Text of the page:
correspondence between rhombic tilings of H(r, s, t) and plane partitions with

at most r rows, at most s columns, and with largest part at most t is a

bijection. In other words, given the rhombic tiling, there is a unique way to

interpret it as a stacking of cubes (once we agree on what is the ¬‚oor, left

wall, and right wall), which we can encode as a plane partition of the desired

type. Conversely, given such a plane partition, we can draw it as a stacking

of cubes which in turn can be interpreted as a rhombic tiling.

An immediate corollary of the amazing correspondence between rhombic

tilings and plane partitions is an explicit formula for the number N (r, s, t)

of rhombic tilings of H(r, s, t). For this number is just the number of plane

partitions with at most r rows, at most s columns, and with largest part at

most t. If we set x = 1 in the left-hand side of MacMahon™s formula (14)

then it follows that we just get N (r, s, t). If we set x = 1 in the right-hand

side then we get the meaningless expression 0/0. However, if we write

[i] = 1 ’ xi = (1 ’ x)(1 + x + · · · + xi’1 ),

then the factors of 1 ’ x cancel out from the numerator and denominator

of the right-hand side of (14). Therefore substituting x = 1 is equivalent to

replacing [i] by the integer i, so we get the astonishing formula

N (r, s, t) =

(1 + t)(2 + t)2 · · · (r + t)r (r + 1 + t)r · · · (s + t)r (s + 1 + t)r’1 (s + 2 + t)r’2 · · · (r + s ’ 1 + t)

.

1 · 22 · 33 · · · rr (r + 1)r · · · sr (s + 1)r’1 (s + 2)r’2 · · · (r + s ’ 1)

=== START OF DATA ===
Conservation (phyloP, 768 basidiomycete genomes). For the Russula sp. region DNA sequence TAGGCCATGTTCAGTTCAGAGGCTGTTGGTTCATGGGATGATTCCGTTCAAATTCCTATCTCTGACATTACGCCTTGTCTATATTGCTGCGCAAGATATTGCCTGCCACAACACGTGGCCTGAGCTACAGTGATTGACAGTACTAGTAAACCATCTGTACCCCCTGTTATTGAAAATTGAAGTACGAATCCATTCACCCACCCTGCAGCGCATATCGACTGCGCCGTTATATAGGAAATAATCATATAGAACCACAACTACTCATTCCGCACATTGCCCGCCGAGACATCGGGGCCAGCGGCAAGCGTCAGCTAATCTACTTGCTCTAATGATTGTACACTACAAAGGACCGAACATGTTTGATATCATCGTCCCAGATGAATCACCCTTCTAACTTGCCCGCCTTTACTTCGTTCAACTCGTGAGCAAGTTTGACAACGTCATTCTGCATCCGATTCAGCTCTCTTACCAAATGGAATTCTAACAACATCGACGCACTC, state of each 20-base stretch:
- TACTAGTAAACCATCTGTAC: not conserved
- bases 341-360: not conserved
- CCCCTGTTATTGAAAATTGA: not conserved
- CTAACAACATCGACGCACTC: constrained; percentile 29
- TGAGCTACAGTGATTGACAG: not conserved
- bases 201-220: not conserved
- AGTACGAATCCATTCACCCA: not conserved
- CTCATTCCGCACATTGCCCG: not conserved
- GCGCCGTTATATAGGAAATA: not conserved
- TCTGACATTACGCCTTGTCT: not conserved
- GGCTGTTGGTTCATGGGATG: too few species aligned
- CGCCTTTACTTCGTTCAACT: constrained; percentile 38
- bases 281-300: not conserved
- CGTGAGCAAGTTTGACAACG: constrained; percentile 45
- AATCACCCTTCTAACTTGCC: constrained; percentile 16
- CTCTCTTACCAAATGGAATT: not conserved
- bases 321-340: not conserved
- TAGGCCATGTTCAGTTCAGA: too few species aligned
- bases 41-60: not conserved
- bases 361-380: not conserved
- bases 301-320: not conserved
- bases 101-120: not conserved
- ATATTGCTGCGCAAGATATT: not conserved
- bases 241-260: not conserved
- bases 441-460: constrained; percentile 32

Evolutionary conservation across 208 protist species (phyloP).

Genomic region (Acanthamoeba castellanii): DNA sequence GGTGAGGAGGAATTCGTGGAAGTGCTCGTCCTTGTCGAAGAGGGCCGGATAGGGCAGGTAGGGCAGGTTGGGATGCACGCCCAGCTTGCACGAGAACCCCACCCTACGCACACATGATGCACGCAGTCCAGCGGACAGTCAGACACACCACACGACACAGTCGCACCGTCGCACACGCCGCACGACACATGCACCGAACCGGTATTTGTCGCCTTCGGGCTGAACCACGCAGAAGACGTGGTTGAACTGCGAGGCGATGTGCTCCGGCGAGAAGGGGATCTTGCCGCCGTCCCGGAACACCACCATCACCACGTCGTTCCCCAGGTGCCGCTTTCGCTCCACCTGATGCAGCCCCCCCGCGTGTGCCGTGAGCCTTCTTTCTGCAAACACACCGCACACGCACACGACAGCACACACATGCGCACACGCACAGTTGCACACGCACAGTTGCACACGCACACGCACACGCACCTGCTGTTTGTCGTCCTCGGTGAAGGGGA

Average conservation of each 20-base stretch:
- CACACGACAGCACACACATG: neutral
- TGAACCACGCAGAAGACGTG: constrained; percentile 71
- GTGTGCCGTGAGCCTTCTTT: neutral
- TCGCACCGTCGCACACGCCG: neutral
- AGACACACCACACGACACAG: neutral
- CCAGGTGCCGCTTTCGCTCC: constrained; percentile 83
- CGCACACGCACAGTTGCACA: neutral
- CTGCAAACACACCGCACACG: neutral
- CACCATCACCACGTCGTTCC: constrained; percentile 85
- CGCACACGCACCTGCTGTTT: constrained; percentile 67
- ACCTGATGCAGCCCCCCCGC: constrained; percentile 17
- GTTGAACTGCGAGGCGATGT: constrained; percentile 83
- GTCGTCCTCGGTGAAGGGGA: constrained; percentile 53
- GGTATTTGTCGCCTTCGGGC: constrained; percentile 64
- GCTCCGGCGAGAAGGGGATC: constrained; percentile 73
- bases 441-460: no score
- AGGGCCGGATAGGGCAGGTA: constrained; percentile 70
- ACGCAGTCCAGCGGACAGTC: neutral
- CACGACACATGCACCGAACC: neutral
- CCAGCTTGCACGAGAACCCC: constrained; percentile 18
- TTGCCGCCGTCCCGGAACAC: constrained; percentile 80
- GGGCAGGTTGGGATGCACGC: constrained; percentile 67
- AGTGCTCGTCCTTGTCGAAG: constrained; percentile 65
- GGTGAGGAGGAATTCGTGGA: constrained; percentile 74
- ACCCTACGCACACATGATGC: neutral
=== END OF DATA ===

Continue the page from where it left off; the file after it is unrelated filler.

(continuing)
9 Combinatorics and Topology

On ¬rst acquaintance combinatorics may seem to have a somewhat di¬erent

“¬‚avor” than the mainstream areas of mathematics, due mainly to what

mathematicians call “discreteness.” Nevertheless, combinatorics is fortunate

to have many beautiful and fruitful links with older and more established

areas, such as algebra, geometry, probability and topology. We will now

move on to discuss one such connection, perhaps the most surprising one,

namely that with topology. First, however, let us say a few words about

what mathematicians mean by discreteness.

53

In mathematics the words “continuous” and “discrete” have technical

meanings that are quite opposite. Typical examples of continuous objects are

curves and surfaces in 3-space (or, suitably generalized, in higher-dimensional

spaces). A characteristic property is that each point on such an object is

surrounded by some “neighborhood” of other points, containing points that

are in a suitable sense “near” to it. The area within mathematics that deals

with the study of continuity is called topology. The characteristic property

of discrete objects, on the other hand, is that each point is “isolated” ”

there is no concept of points being “near.” Combinatorics is the area that